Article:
Moehrs Gardner said there is a push for a tenant bill of rights similar to Kansas City’s in St. Louis that, if enacted, would guarantee tenant’s right to counsel for housing issues and other “much needed” protections.
The Uniform Residential Landlord Tenant Act governs the renting of property in Nebraska. The act states that landlords must:
- keep the property in a safe and habitable condition
- keep common areas safe and clean
- maintain electrical, plumbing, heating, ventilation and appliances supplied by the landlord
- provide running water, reasonable amounts of hot water and reasonable heat
Tenants are entitled to have access to the property at the beginning of their lease and can sue the landlord for up to three months of rent and attorney’s fees if the landlord’s failure to deliver the property is willful and in bad faith.
If a landlord isn’t being compliant, tenants can demand compliance and potentially seek damages.
While larger cities such as Lincoln and Omaha have city departments that inspect rental properties, there are no city-specific ordinances that provide protection beyond what state law mandates. Landlords in Omaha are required to register with the city, however.
Legal Aid of Nebraska has a guidebook that details the rights of landlords and tenants, as well as a walkthrough of the eviction process.
The Iowa Landlord and Tenant Act governs expectations of landlords and possible remedies to conflicts that may occur between the landlord and the tenant.
- follow building and housing codes
- make repairs to maintain the property
- provide garbage receptacles and garbage removal
- supply hot and cold water, unless the tenant pays the utility directly
- keep facilities and appliances in good working order
- follow building and housing codes
- dispose of garbage properly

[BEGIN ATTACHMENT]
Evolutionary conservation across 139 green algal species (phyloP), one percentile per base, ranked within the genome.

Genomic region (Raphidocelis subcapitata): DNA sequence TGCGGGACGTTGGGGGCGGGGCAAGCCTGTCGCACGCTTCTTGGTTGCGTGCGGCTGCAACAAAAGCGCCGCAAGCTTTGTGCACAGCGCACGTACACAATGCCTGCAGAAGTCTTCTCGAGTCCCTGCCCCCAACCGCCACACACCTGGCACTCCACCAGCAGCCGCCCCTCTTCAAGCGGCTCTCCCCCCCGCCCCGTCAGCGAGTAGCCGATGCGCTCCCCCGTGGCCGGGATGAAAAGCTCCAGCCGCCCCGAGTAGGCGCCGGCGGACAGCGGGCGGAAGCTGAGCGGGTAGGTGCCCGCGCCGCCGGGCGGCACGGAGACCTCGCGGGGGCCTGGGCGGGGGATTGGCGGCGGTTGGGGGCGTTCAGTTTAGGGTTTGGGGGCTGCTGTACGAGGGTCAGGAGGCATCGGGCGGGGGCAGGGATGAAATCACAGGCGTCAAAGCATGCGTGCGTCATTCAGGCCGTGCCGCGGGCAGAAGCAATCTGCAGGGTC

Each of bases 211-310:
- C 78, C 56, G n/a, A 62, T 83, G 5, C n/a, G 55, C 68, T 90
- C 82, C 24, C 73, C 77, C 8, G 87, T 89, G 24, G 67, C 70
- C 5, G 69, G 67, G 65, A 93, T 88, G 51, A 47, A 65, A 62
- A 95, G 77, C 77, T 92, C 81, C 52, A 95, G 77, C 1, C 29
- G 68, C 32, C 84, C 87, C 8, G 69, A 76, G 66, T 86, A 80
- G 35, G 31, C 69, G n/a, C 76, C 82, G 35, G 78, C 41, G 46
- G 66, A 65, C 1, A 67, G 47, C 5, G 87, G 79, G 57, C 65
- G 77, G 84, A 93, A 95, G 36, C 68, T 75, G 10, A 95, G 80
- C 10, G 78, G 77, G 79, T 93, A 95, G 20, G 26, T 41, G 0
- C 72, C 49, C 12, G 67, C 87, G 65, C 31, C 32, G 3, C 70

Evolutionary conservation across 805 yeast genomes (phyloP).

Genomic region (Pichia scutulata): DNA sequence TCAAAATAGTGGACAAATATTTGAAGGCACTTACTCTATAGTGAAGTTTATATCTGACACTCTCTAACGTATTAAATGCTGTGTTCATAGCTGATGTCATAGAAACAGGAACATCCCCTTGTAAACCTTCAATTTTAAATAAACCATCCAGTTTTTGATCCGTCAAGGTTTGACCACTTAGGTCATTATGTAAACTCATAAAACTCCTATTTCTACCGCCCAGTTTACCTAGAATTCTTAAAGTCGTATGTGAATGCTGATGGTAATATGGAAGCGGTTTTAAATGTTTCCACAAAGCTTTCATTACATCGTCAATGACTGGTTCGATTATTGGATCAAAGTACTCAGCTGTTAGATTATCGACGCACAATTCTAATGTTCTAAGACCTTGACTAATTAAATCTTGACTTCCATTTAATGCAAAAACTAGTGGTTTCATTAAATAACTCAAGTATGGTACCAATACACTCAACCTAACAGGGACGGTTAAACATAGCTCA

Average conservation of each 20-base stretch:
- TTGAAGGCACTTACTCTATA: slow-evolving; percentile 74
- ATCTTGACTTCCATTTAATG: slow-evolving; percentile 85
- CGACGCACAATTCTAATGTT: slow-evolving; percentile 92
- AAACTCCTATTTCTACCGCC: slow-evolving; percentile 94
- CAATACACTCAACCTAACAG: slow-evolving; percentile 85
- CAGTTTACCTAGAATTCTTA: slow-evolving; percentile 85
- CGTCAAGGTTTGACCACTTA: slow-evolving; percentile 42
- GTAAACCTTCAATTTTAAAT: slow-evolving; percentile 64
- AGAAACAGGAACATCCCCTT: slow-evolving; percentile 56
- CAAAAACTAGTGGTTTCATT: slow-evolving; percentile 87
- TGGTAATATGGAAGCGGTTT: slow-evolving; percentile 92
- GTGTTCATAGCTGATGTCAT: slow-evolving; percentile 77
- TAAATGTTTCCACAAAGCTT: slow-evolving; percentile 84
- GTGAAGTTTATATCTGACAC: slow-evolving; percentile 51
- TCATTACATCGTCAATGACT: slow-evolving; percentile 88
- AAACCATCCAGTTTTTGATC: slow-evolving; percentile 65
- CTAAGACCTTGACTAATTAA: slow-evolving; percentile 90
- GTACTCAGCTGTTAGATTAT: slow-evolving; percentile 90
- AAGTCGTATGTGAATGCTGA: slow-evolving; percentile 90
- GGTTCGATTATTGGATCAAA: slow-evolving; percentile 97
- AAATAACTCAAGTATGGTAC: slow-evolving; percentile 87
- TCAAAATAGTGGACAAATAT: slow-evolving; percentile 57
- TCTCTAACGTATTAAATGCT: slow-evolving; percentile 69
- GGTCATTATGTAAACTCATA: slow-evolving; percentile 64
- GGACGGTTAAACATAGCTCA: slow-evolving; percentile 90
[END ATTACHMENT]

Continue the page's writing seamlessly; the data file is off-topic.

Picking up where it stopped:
- properly use appliances and facilities
- not damage the property on purpose
- avoid disturbing neighbors
If a landlord fails to perform comply with the law tenants may break their lease by giving notice. In some cases, tenants must give landlords time to fix problems. And, in some cases, tenants should contact a local housing inspector to document the problems.
For more, visit Iowa Legal Aid.
The Kansas Landlord and Tenant Act serves as a rulebook for both landlords and tenants, setting forth certain requirements both parties must fulfill once a lease is signed.
According to the act, landlords must:
- comply with the requirements of applicable building and housing codes affecting health and safety,
- provide maintenance and upkeep of common areas,
- maintain all electrical, plumbing, sanitary, heating, venting and air-conditioning,
- provide and maintain the grounds of the rental,
- and supply running water and a “reasonable” amount of hot water at all times.
Tenants are required to:
- comply with building and housing codes,
- keep premises as clean and safe as possible,
- remove trash and debris from rentals,
- safely operate and clean all plumbing, electrical, sanitary, heating, ventilating and air-conditioning appliances,
- and fix or pay for any damage to the rental.
Tenants seeking additional information can visit www.kansaslegalservices.org.
Ask for help
KC Tenants' Tara Raghuveer stressed the importance of tenants taking advantage of groups that provide legal help like her organization and Legal Services in Missouri and Kansas and Legal Aid in Iowa and Nebraska.
She said renter should considering forming a union — a tactic she said has earned tenants more protections in Kansas City, Missouri.
“Tenant unions have won some of these advances in the last couple of years, and if there’s going to be additional advancement in the future it's going to be contingent on tenants getting together and organizing into unions,” she said.
The Midwest Newsroom is an in-depth and investigative journalism collaboration including KCUR, St. Louis Public Radio, Iowa Public Radio, Nebraska Public Media and NPR.
Copyright 2023 KCUR 89.3. To see more, visit KCUR 89.3.